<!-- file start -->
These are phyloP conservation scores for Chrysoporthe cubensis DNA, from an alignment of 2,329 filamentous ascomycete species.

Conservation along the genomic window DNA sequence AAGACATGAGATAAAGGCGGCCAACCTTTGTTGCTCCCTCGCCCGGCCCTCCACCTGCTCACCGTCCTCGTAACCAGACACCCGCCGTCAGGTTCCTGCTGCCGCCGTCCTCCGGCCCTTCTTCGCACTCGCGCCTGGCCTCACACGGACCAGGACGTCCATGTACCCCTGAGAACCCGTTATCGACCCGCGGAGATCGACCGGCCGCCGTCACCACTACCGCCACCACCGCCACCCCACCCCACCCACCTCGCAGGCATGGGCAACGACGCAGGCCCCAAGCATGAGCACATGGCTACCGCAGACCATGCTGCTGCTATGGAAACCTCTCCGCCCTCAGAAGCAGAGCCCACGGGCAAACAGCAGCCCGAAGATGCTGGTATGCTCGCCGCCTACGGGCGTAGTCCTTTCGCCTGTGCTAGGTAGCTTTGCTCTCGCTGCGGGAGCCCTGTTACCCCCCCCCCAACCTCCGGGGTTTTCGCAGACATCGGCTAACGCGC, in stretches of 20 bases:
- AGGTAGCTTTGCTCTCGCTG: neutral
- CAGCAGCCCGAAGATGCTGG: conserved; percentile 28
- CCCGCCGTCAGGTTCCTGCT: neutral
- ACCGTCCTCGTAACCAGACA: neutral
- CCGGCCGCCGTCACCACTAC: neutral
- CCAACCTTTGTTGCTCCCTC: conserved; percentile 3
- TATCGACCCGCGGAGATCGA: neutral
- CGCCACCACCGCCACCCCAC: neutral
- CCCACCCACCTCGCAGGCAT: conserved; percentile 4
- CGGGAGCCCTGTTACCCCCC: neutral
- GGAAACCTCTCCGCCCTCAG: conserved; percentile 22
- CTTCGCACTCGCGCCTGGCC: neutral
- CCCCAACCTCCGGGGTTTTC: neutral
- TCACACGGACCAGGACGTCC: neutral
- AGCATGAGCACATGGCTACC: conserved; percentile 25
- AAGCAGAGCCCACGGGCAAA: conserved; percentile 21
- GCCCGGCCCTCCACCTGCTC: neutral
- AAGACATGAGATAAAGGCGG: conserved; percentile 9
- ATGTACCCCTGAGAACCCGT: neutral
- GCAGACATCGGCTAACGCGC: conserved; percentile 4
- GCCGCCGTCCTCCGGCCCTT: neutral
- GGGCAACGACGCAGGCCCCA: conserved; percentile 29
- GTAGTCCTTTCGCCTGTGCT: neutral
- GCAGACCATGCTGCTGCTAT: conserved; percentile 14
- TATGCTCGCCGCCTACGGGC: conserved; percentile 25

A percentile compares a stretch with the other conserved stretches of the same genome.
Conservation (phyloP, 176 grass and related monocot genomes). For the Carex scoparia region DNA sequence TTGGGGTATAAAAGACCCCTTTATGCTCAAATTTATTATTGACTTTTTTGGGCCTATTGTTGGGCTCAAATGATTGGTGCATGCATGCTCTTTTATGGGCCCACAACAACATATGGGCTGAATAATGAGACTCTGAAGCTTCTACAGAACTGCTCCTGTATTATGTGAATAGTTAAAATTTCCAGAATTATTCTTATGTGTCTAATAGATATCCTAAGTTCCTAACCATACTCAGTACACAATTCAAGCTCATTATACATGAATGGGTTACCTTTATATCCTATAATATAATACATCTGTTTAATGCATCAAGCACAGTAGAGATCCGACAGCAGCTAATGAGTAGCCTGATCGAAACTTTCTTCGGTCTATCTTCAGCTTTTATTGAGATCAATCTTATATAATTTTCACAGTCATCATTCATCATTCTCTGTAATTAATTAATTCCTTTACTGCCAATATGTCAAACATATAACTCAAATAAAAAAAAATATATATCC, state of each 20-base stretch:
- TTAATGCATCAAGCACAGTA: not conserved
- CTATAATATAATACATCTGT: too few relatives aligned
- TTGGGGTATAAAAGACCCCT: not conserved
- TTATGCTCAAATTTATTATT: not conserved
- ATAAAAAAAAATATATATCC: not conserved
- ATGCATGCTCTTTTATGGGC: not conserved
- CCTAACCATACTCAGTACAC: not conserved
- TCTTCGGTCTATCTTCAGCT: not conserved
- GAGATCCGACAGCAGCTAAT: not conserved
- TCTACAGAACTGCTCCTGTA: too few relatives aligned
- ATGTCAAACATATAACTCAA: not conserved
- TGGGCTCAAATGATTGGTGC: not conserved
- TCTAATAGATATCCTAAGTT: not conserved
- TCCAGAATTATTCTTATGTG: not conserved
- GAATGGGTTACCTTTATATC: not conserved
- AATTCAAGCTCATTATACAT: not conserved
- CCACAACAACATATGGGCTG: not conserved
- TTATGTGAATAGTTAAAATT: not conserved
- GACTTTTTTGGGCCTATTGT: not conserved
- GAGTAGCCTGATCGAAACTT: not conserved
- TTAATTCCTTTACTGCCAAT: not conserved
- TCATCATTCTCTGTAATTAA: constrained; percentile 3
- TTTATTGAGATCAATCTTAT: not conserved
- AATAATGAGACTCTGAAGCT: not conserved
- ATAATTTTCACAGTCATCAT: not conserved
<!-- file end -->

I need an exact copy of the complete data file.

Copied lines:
These are phyloP conservation scores for Chrysoporthe cubensis DNA, from an alignment of 2,329 filamentous ascomycete species.

Conservation along the genomic window DNA sequence AAGACATGAGATAAAGGCGGCCAACCTTTGTTGCTCCCTCGCCCGGCCCTCCACCTGCTCACCGTCCTCGTAACCAGACACCCGCCGTCAGGTTCCTGCTGCCGCCGTCCTCCGGCCCTTCTTCGCACTCGCGCCTGGCCTCACACGGACCAGGACGTCCATGTACCCCTGAGAACCCGTTATCGACCCGCGGAGATCGACCGGCCGCCGTCACCACTACCGCCACCACCGCCACCCCACCCCACCCACCTCGCAGGCATGGGCAACGACGCAGGCCCCAAGCATGAGCACATGGCTACCGCAGACCATGCTGCTGCTATGGAAACCTCTCCGCCCTCAGAAGCAGAGCCCACGGGCAAACAGCAGCCCGAAGATGCTGGTATGCTCGCCGCCTACGGGCGTAGTCCTTTCGCCTGTGCTAGGTAGCTTTGCTCTCGCTGCGGGAGCCCTGTTACCCCCCCCCCAACCTCCGGGGTTTTCGCAGACATCGGCTAACGCGC, in stretches of 20 bases:
- AGGTAGCTTTGCTCTCGCTG: neutral
- CAGCAGCCCGAAGATGCTGG: conserved; percentile 28
- CCCGCCGTCAGGTTCCTGCT: neutral
- ACCGTCCTCGTAACCAGACA: neutral
- CCGGCCGCCGTCACCACTAC: neutral
- CCAACCTTTGTTGCTCCCTC: conserved; percentile 3
- TATCGACCCGCGGAGATCGA: neutral
- CGCCACCACCGCCACCCCAC: neutral
- CCCACCCACCTCGCAGGCAT: conserved; percentile 4
- CGGGAGCCCTGTTACCCCCC: neutral
- GGAAACCTCTCCGCCCTCAG: conserved; percentile 22
- CTTCGCACTCGCGCCTGGCC: neutral
- CCCCAACCTCCGGGGTTTTC: neutral
- TCACACGGACCAGGACGTCC: neutral
- AGCATGAGCACATGGCTACC: conserved; percentile 25
- AAGCAGAGCCCACGGGCAAA: conserved; percentile 21
- GCCCGGCCCTCCACCTGCTC: neutral
- AAGACATGAGATAAAGGCGG: conserved; percentile 9
- ATGTACCCCTGAGAACCCGT: neutral
- GCAGACATCGGCTAACGCGC: conserved; percentile 4
- GCCGCCGTCCTCCGGCCCTT: neutral
- GGGCAACGACGCAGGCCCCA: conserved; percentile 29
- GTAGTCCTTTCGCCTGTGCT: neutral
- GCAGACCATGCTGCTGCTAT: conserved; percentile 14
- TATGCTCGCCGCCTACGGGC: conserved; percentile 25

A percentile compares a stretch with the other conserved stretches of the same genome.
Conservation (phyloP, 176 grass and related monocot genomes). For the Carex scoparia region DNA sequence TTGGGGTATAAAAGACCCCTTTATGCTCAAATTTATTATTGACTTTTTTGGGCCTATTGTTGGGCTCAAATGATTGGTGCATGCATGCTCTTTTATGGGCCCACAACAACATATGGGCTGAATAATGAGACTCTGAAGCTTCTACAGAACTGCTCCTGTATTATGTGAATAGTTAAAATTTCCAGAATTATTCTTATGTGTCTAATAGATATCCTAAGTTCCTAACCATACTCAGTACACAATTCAAGCTCATTATACATGAATGGGTTACCTTTATATCCTATAATATAATACATCTGTTTAATGCATCAAGCACAGTAGAGATCCGACAGCAGCTAATGAGTAGCCTGATCGAAACTTTCTTCGGTCTATCTTCAGCTTTTATTGAGATCAATCTTATATAATTTTCACAGTCATCATTCATCATTCTCTGTAATTAATTAATTCCTTTACTGCCAATATGTCAAACATATAACTCAAATAAAAAAAAATATATATCC, state of each 20-base stretch:
- TTAATGCATCAAGCACAGTA: not conserved
- CTATAATATAATACATCTGT: too few relatives aligned
- TTGGGGTATAAAAGACCCCT: not conserved
- TTATGCTCAAATTTATTATT: not conserved
- ATAAAAAAAAATATATATCC: not conserved
- ATGCATGCTCTTTTATGGGC: not conserved
- CCTAACCATACTCAGTACAC: not conserved
- TCTTCGGTCTATCTTCAGCT: not conserved
- GAGATCCGACAGCAGCTAAT: not conserved
- TCTACAGAACTGCTCCTGTA: too few relatives aligned
- ATGTCAAACATATAACTCAA: not conserved
- TGGGCTCAAATGATTGGTGC: not conserved
- TCTAATAGATATCCTAAGTT: not conserved
- TCCAGAATTATTCTTATGTG: not conserved
- GAATGGGTTACCTTTATATC: not conserved
- AATTCAAGCTCATTATACAT: not conserved
- CCACAACAACATATGGGCTG: not conserved
- TTATGTGAATAGTTAAAATT: not conserved
- GACTTTTTTGGGCCTATTGT: not conserved
- GAGTAGCCTGATCGAAACTT: not conserved
- TTAATTCCTTTACTGCCAAT: not conserved
- TCATCATTCTCTGTAATTAA: constrained; percentile 3
- TTTATTGAGATCAATCTTAT: not conserved
- AATAATGAGACTCTGAAGCT: not conserved
- ATAATTTTCACAGTCATCAT: not conserved